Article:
Another faintly ridiculous article from the LiC blog here, claiming that Carod Rovira is determined to destroy the Spanish language. The reason behind this claim is that the Generalitat have apparently invested €1m in helping the Ecuadorian government protect its indigenous languages and to promote bilingualism. You can find more information about this program from the dineib agency of the Ecuadorian education ministry.

In the comments on the blog (my tip is don’t bother leaving a comment: he’ll likely delete you or change your words), Mathew points out that this move has nothing to do with Carod Rovira or the president’s department of the Generalitat, providing the link I used earlier to dineib. Jeff/Steve/whoever it is that runs LiC’s response was priceless:

My dear Mathew, I do love your sense of humour. Far from being utterly ridiculous, the article was a direct translation from the noted newspaper ABC, I don’t know if you read the news in Spanish by the way.

Now, for those of you who are as yet unblessed by contact with the ABC newspaper, this would be something like a British blogger saying “Not my words, Mathew. The words of the Daily Express!”. OK so it’s not a perfect comparison (the ABC is far stuffier and more traditional than the Express) – but the point (that citing it as a reliable source on any story, let alone one concerning the Catalan government which it is duty bound to despise, is ridiculous and shows a complete lack of understanding of the subject), stands. And never mind the fact that the article was ‘a direct translation’ without citation.

He goes on:

Yours is a typical example comment from a “wannabee [sic] radical Catalan” and most people with a “sufficient level of intellectual cohesion in English” would poo poo your delirious ideals.You’ve spent far too long in this region my friend.

Now this is a particularly interesting method of attack coming from someone who has frequently used the riposte “Come back when you’ve lived here for ten years, then we’ll see” as his stock response to logical argument and accurate criticism. Incidentally, this “wannabee radical Catalan” line is eerily close to the email another commentator received from said ‘admin’ which included the memorable line “What are you? Some little Catalan loser who leaves snide remarks like Tom and Rab over people’s blogs because you can’t face the truth.” and went on to call him a “silly cunt”.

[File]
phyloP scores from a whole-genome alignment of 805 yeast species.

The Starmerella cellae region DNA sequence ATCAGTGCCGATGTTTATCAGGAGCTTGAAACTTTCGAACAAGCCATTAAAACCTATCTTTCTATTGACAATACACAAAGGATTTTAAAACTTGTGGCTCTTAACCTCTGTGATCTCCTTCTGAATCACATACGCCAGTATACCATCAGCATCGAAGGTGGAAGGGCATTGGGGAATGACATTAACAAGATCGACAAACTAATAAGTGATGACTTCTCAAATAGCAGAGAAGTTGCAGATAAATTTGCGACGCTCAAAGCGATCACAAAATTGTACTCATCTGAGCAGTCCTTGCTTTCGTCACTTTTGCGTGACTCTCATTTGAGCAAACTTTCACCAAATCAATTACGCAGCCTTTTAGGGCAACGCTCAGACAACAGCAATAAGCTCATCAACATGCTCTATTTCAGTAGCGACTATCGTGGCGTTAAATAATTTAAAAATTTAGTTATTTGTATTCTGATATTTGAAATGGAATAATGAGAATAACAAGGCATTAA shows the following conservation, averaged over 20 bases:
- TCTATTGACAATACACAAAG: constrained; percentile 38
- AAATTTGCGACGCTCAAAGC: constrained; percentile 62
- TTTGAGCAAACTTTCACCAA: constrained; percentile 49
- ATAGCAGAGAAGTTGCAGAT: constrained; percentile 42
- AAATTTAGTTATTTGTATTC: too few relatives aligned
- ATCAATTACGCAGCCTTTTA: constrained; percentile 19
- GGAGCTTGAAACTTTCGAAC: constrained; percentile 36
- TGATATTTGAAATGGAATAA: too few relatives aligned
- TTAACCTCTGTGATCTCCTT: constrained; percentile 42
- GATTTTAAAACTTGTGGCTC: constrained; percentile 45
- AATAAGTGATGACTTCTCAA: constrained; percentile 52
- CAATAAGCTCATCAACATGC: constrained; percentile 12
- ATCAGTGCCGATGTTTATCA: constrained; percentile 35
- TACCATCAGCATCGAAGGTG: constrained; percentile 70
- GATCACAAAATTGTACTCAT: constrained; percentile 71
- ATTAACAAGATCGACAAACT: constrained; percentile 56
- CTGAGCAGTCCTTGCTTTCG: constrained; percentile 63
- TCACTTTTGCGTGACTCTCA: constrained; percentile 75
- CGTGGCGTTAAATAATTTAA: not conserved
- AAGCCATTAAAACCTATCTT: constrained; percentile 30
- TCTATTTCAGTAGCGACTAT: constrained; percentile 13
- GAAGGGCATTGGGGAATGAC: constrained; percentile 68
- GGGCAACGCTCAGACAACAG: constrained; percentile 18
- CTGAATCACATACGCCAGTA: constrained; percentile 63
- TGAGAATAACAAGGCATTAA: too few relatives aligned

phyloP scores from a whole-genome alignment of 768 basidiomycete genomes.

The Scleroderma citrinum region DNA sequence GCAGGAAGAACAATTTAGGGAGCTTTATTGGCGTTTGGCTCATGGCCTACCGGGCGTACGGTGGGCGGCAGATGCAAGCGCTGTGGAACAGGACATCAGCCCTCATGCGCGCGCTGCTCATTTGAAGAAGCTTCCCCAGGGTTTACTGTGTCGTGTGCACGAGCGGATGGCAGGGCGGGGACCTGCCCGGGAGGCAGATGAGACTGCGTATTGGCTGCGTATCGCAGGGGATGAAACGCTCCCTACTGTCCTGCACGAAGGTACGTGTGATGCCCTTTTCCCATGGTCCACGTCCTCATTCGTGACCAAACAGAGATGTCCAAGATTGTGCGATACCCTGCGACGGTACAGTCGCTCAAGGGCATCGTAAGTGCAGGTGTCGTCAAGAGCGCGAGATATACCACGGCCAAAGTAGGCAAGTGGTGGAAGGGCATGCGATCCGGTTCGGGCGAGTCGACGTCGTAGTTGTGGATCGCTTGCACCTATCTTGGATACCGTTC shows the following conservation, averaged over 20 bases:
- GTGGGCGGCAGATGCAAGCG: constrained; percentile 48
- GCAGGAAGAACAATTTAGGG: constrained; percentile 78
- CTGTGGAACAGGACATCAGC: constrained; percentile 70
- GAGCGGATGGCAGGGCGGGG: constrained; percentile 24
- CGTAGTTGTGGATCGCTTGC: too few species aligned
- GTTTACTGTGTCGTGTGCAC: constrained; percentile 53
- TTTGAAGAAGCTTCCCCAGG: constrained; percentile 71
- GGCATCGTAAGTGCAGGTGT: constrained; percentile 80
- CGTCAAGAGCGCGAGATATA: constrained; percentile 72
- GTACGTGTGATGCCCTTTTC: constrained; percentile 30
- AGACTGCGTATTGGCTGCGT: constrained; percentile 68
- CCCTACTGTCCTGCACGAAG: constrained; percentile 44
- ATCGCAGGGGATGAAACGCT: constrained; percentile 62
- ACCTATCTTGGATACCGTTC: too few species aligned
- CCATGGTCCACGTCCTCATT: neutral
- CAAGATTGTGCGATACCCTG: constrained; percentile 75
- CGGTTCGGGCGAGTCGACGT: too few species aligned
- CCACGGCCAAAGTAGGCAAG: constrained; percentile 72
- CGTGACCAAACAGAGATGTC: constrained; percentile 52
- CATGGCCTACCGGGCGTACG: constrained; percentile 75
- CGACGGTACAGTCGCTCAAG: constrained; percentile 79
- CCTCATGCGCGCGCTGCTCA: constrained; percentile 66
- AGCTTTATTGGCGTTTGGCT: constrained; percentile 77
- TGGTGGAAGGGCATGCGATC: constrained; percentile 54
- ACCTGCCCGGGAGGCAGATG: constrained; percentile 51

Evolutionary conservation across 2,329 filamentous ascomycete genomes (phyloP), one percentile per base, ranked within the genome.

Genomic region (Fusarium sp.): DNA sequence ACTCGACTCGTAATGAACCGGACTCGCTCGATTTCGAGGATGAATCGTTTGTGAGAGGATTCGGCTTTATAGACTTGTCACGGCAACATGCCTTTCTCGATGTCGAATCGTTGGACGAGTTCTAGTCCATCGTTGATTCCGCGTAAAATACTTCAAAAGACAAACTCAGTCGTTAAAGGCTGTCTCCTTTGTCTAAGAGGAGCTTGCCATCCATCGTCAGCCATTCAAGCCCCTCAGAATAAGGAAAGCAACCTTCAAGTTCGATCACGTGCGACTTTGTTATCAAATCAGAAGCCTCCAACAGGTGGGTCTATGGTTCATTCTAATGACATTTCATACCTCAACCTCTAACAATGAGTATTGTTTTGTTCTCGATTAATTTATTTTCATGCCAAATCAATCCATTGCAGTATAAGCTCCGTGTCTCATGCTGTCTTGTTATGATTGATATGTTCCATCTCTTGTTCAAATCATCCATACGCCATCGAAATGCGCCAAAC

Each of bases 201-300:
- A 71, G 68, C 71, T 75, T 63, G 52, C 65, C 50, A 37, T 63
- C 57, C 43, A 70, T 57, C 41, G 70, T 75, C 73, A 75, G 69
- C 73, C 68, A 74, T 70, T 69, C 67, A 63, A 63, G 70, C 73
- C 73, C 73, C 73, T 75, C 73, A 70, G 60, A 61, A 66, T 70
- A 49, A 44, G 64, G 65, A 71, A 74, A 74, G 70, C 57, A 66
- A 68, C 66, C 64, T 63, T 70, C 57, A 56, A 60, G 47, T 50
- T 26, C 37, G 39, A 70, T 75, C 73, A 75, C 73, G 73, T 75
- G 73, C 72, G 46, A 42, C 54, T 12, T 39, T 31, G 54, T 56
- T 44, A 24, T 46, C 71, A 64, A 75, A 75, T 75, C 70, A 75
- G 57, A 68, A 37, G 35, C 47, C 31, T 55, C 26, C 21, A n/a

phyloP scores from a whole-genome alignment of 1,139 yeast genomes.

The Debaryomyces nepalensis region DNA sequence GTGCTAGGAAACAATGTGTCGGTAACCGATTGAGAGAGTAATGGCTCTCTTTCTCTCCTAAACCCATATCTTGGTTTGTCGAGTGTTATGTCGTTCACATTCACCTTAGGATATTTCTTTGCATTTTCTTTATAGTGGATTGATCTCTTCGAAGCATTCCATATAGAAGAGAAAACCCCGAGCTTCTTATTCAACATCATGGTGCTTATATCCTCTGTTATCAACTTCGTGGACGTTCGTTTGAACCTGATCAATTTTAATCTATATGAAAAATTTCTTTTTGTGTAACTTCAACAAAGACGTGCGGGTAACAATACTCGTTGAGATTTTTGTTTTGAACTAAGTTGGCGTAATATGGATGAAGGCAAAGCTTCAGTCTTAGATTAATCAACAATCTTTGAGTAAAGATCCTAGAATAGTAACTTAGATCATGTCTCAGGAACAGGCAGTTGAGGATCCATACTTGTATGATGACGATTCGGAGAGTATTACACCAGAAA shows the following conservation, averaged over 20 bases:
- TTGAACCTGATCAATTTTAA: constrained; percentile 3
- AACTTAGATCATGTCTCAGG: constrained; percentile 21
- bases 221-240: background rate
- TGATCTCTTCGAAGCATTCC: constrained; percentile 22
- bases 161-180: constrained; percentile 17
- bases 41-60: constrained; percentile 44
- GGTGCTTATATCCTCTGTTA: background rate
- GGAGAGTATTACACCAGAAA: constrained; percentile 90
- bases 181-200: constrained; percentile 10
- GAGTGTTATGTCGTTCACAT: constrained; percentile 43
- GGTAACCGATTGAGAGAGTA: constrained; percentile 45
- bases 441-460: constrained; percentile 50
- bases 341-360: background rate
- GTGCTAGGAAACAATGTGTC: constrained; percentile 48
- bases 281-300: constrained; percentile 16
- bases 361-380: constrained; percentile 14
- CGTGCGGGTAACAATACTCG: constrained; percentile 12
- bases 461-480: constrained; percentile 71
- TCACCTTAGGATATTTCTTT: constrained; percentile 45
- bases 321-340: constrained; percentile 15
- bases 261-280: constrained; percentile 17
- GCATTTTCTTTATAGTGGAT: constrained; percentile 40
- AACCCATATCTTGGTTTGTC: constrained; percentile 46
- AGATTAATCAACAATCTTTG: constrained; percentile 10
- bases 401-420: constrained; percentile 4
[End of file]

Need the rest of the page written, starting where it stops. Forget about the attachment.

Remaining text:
Add all this to the roll of honours LiC has already claimed (stating that the nivell C certificate is ‘the same’ as forced tattooing in Nazi death camps; deleting comments which attempted to correct him; posting fake comments; trolling this site; nicking content), and we can see that not only is LiC not a blog worth following, it’s not even worth criticising.

At least Iberian Notes had a brain. All LiC has is a bit of SEO, some clumsy, amateurish SEM and a dearth of decent content.

Blogging: when to remove comments?

Some website chat follows. If you’re not interested in the ins and outs of such things, I wouldn’t bother reading on.

The other day I received a comment on a post which was not only off-topic and pretty rude but also made with a false email address (I wrote the commenter a polite email asking him to rein it in a little bit and the email bounced back immediately). There was no doubt that I’d remove the comment but even as I did so, it annoyed me a bit that I had to. I don’t like removing comments comments from this blog unless they’re obvious spam, because it always feels somewhat dictatorial.

So I thought I’d refine and simplify my comments policy to make it a little clearer exactly what you need to do to get your comment removed, and what you should do if you think a comment was removed unfairly.

I also want to make it absolutely clear that (a) I’m always very open about my identity when commenting on other blogs and in my own ‘about me’ section; (b) I’m annoyed when other blogs (“lifeincatalonia”, for example), use the comment moderation tool to suppress criticism, argument or clarification – in my opinion, not the way to promote debate on your pages; and (c) that I find it rather creepy when I get three or four different comments from the same IP address using different names, emails and websites… not creepy enough to make me delete your comments but creepy enough to take note.